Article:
Eddie Pepperell admitted he had exceeded expectations after playing himself into contention for the Dubai Duty Free Irish Open in his first event following a six-week injury lay-off.
A back problem had sidelined Pepperell since the US PGA Championship and forced him to miss the US Open at Pebble Beach, but the 28-year-old showed few signs of rust as he added a 67 to his opening 65 at Lahinch.
At eight under par Pepperell enjoyed a one-shot lead over fellow Englishman Lee Westwood, Mexico's Abraham Ancer and Spain's Jorge Campillo, with overnight leader Padraig Harrington slipping four shots adrift after struggling to a 73.
"I've surprised myself, I guess, to be in this position," said Pepperell, who won the Qatar Masters and British Masters last season.
"I don't feel like I've played great but I've certainly been quite steady and my short game has been great. To be in that position reflects that.
"I would be quite honestly disappointed if I didn't win, or certainly come close to winning, being in this position with my recent record in terms of my form over the last 12 to 18 months.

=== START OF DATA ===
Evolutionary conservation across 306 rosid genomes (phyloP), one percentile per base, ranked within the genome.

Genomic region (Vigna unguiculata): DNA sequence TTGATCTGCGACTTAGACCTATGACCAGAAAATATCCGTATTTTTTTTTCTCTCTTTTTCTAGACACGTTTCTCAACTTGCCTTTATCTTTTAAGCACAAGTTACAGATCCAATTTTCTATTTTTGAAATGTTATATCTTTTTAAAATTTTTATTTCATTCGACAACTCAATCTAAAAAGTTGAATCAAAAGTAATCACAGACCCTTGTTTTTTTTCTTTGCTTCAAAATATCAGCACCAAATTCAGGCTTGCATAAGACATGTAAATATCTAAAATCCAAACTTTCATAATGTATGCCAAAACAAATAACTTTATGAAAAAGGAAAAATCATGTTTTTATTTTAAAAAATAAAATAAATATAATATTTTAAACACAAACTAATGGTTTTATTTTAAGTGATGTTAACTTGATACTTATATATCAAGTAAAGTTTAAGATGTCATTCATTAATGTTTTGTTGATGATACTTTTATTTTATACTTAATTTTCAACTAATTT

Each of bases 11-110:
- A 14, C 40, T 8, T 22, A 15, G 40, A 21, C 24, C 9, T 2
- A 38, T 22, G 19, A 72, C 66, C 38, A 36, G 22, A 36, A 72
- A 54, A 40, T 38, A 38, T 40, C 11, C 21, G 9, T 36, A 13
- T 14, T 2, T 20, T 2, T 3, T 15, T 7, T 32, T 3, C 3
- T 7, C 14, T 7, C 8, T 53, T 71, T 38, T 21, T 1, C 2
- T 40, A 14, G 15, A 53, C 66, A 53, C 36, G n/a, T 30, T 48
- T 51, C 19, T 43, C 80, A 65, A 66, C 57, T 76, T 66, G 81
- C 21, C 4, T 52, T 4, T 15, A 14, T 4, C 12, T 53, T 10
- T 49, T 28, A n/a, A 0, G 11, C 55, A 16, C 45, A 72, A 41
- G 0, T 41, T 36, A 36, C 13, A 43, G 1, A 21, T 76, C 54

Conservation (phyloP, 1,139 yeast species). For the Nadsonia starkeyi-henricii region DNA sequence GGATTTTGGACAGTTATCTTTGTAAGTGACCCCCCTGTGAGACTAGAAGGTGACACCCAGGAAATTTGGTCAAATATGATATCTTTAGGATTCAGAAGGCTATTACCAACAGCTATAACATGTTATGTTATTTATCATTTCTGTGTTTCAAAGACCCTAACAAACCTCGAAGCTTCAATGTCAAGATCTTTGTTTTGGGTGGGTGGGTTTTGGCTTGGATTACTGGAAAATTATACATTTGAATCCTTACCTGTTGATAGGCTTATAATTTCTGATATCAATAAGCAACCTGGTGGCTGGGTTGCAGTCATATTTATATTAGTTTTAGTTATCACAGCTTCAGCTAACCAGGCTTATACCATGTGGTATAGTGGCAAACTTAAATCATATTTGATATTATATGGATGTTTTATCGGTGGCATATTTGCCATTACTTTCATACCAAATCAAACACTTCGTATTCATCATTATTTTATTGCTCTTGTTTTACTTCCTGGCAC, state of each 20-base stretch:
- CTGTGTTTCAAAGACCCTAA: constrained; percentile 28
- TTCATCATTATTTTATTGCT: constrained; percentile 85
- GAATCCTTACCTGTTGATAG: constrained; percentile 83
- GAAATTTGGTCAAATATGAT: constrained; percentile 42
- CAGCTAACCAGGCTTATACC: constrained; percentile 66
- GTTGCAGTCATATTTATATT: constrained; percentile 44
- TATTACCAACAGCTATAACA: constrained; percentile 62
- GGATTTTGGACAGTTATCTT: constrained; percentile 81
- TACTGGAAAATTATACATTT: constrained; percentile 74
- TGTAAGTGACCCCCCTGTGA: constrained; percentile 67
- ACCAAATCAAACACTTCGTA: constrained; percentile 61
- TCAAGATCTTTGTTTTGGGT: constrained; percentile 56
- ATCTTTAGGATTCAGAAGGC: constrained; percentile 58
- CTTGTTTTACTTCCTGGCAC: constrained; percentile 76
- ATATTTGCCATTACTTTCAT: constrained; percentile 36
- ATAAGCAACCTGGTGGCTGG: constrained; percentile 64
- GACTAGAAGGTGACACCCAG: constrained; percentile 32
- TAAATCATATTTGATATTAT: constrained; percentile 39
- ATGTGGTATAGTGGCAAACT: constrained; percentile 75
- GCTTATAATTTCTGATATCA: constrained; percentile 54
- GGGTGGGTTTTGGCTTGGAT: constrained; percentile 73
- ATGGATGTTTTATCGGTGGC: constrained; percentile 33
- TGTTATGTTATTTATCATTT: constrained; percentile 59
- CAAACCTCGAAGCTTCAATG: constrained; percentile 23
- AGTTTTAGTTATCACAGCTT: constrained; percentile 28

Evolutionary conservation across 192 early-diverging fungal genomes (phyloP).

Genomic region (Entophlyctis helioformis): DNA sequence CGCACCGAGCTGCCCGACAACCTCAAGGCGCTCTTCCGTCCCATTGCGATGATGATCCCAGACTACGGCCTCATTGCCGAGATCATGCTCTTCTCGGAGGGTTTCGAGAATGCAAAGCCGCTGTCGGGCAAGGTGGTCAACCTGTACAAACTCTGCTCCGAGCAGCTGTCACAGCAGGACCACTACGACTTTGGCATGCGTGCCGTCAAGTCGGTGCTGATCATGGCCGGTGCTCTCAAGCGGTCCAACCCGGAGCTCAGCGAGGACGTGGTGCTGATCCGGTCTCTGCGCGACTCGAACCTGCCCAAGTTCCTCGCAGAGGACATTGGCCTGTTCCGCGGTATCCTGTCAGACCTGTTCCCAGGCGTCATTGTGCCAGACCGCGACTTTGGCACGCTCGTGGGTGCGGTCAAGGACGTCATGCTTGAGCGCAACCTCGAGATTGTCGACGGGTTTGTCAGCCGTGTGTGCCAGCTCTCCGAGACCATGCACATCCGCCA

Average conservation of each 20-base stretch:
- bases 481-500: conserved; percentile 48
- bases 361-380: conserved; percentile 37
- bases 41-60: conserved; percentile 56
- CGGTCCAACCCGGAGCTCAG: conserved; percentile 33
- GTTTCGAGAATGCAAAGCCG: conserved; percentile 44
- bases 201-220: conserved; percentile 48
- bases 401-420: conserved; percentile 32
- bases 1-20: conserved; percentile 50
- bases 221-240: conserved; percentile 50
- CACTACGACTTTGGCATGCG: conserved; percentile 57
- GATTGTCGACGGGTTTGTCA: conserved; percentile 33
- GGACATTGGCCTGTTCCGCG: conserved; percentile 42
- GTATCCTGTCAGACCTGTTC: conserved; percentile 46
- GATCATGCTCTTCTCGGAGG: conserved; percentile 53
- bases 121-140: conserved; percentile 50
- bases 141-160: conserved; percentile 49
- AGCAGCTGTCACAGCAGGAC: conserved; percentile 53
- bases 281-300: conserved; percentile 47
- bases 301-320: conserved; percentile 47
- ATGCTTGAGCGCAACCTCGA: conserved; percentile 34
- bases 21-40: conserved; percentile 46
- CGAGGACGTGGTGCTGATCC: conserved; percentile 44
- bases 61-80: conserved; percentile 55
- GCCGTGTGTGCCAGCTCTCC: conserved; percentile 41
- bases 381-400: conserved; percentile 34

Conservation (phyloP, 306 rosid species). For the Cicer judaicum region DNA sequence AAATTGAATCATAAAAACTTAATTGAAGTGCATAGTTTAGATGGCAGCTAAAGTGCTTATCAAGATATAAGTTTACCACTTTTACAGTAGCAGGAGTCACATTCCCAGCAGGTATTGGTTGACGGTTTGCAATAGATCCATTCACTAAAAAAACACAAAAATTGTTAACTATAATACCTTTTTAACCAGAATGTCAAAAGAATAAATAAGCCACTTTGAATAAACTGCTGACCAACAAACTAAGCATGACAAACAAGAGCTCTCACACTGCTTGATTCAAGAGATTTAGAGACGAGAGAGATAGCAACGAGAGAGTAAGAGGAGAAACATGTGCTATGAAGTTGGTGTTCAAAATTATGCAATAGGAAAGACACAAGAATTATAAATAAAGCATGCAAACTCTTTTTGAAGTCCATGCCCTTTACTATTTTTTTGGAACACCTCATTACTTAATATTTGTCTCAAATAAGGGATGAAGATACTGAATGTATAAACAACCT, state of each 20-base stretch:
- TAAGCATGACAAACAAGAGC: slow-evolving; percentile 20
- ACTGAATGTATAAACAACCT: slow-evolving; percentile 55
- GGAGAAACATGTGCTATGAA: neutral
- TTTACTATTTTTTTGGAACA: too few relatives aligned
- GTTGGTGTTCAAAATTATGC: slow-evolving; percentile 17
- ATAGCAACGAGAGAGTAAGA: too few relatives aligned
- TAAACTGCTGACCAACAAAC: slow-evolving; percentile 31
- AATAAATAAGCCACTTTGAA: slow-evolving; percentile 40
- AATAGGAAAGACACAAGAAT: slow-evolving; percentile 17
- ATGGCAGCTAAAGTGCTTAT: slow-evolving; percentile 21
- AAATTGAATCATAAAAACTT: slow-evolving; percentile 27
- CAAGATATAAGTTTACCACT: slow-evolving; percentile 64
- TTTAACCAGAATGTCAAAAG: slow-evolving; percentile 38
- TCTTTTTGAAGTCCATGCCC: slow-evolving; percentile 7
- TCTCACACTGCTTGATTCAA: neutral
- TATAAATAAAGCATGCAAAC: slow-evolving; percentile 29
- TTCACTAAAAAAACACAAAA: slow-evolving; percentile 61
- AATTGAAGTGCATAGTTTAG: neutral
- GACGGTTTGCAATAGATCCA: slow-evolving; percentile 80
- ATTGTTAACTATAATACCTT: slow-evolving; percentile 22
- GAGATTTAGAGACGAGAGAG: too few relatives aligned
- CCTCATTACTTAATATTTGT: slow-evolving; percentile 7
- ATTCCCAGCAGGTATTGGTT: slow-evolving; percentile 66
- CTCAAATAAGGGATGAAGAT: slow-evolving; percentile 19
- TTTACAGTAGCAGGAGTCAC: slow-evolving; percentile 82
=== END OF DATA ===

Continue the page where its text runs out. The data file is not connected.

"I certainly feel very calm leading and if I don't get in my own way over the weekend I don't see why I can't win this tournament and I'm not afraid of winning it, so that's a nice feeling.
"I think in the past I would certainly have been a lot more nervy in this position but I feel relatively calm to be honest, so I'm looking forward to a good weekend ahead around a great course."
Westwood has played even fewer events than Pepperell this season, partly by choice and partly due to being ineligible for the Masters and US Open, but used all of his experience to recover from a poor start thanks to five birdies in eight holes from the seventh.
"It was a little tricky at the start. It wasn't very nice weather and a little bit drizzly and a lot of things to adapt to," the 46-year-old said. "I was a couple over after four holes but not really panicking.
"This golf course is tough to start off with and then gives you a few chances coming in so you've just got to be patient, and if somebody does get off to a fast start on the front nine then there's a really low one in store."
Harrington had proved that on Thursday by covering the front nine in 30 on his way to a brilliant 63, but was 10 shots worse off on Friday in an unhappy reminder of 12 months ago, when he followed a first-round 68 at Ballyliffin with a 78.
"You have to stick in there and I was a little better on the back nine so hopefully I have not done too much damage," the three-time major winner and 2020 Ryder Cup captain said.
"Four under par is still in it."